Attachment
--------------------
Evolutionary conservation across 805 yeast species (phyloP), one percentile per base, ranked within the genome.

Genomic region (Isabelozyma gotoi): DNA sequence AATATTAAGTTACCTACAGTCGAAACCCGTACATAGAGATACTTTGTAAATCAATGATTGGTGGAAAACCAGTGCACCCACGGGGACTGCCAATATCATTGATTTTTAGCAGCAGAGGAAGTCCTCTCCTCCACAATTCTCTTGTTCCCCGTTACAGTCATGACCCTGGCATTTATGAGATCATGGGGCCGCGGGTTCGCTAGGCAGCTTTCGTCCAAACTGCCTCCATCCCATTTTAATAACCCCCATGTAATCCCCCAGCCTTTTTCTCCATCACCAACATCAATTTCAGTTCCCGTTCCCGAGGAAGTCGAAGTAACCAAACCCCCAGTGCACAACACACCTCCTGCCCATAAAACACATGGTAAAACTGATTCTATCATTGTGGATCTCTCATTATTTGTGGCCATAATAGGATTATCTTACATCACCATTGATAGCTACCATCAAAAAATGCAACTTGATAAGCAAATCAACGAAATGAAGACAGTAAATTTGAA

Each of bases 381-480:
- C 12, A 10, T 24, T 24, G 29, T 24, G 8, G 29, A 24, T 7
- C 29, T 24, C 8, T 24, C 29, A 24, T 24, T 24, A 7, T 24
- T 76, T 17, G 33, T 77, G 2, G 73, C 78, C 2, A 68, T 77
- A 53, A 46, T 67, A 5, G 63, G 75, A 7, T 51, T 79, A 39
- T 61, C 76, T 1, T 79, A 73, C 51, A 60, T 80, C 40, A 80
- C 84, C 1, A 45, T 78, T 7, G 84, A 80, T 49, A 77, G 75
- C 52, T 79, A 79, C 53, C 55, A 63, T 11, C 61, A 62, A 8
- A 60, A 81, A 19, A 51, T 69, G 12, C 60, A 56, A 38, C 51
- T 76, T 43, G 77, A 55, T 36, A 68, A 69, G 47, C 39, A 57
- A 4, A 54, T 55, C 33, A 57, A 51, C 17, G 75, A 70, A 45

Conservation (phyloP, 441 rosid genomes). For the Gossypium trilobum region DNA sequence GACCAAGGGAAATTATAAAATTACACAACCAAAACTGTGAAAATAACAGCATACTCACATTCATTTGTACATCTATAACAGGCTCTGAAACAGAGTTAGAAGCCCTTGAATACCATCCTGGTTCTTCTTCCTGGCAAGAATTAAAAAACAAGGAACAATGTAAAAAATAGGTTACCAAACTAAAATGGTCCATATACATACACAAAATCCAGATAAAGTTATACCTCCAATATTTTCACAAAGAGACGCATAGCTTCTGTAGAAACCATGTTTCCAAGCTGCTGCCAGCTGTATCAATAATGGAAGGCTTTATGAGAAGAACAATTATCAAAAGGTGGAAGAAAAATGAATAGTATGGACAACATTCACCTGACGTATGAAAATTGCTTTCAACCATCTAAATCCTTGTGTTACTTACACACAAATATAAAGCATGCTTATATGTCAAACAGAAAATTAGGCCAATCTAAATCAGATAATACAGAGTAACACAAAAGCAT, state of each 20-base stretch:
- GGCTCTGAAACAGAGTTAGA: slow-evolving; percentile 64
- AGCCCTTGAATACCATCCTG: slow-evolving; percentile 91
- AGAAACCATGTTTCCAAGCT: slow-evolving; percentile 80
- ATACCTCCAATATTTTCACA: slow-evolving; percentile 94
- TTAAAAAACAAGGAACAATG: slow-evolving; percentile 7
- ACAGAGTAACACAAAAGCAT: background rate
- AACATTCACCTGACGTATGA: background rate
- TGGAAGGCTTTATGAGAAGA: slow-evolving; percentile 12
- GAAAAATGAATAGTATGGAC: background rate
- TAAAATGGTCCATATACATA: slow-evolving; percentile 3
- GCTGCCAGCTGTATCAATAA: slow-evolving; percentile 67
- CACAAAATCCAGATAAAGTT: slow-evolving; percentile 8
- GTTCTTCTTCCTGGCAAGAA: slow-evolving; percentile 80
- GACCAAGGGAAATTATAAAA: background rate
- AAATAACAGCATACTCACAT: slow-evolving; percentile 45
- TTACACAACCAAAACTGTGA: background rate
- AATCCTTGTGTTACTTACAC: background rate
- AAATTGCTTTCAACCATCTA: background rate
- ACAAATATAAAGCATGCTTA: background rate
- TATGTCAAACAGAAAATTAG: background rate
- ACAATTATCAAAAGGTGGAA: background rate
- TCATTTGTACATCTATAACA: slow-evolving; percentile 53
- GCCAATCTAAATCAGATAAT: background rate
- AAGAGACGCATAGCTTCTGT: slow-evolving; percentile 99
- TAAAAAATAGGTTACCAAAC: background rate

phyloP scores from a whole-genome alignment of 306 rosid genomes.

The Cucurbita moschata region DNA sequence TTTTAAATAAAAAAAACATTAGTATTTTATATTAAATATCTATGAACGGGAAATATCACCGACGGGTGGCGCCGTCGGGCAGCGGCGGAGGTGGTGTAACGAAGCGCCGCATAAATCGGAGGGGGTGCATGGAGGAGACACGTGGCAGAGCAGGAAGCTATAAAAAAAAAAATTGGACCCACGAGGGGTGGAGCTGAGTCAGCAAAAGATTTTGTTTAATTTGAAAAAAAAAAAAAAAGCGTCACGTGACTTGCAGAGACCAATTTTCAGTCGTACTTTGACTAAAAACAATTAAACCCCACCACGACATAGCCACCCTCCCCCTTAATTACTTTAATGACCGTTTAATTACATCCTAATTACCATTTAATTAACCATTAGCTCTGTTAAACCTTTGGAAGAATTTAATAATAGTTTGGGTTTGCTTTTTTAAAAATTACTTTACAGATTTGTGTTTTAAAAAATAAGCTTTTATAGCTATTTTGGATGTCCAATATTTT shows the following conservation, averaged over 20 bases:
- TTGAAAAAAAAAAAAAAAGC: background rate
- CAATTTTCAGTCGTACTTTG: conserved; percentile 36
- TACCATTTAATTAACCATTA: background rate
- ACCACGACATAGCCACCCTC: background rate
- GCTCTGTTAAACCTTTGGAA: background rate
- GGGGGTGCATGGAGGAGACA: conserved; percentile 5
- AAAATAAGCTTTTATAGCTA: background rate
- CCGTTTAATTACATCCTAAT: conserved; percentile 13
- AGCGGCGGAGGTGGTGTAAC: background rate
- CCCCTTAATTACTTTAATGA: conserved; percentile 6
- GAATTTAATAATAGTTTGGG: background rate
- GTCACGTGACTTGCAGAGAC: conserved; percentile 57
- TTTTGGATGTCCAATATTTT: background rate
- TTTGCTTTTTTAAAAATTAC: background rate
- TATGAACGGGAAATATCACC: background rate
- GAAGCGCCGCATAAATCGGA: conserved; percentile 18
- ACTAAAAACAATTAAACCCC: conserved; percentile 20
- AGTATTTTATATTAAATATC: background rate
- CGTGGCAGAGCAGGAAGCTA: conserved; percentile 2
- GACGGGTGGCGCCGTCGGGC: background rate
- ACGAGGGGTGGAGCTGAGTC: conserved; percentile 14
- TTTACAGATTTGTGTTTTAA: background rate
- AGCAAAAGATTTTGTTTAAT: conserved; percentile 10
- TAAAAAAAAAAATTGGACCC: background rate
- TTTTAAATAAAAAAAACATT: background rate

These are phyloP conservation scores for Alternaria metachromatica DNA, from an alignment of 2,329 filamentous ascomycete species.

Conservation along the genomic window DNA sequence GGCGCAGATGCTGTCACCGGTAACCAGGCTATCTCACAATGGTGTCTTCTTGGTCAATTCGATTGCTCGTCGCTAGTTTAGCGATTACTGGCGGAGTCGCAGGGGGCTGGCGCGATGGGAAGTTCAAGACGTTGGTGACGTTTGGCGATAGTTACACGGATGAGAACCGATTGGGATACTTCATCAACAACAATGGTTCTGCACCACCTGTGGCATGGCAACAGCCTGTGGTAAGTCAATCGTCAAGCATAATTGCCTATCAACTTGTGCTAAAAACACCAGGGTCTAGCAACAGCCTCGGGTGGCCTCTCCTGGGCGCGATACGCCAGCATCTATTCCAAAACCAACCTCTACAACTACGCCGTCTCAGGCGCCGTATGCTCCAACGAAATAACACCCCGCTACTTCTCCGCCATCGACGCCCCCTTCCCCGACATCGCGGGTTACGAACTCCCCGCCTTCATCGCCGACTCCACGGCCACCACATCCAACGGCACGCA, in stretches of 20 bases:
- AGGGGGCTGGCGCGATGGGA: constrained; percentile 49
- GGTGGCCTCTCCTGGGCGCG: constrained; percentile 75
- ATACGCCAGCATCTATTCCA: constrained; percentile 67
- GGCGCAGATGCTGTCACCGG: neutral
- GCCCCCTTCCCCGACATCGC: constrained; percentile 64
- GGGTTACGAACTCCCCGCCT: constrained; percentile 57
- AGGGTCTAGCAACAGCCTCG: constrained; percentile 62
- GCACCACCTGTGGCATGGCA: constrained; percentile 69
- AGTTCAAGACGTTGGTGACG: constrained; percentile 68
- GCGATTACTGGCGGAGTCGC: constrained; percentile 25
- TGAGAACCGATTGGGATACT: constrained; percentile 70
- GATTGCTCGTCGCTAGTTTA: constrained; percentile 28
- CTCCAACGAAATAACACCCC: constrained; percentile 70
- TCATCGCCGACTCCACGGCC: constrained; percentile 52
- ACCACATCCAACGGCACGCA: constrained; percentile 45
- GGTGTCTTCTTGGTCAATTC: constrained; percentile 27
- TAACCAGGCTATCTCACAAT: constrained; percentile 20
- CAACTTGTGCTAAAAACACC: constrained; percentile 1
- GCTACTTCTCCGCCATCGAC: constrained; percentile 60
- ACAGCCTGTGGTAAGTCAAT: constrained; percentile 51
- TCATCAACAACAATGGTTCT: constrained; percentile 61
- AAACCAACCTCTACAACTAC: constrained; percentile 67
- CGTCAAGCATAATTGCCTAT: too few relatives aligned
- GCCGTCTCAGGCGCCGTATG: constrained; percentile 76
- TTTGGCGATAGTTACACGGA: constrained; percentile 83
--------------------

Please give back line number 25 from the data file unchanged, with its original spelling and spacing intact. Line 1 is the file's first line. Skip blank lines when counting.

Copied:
- GCTGCCAGCTGTATCAATAA: slow-evolving; percentile 67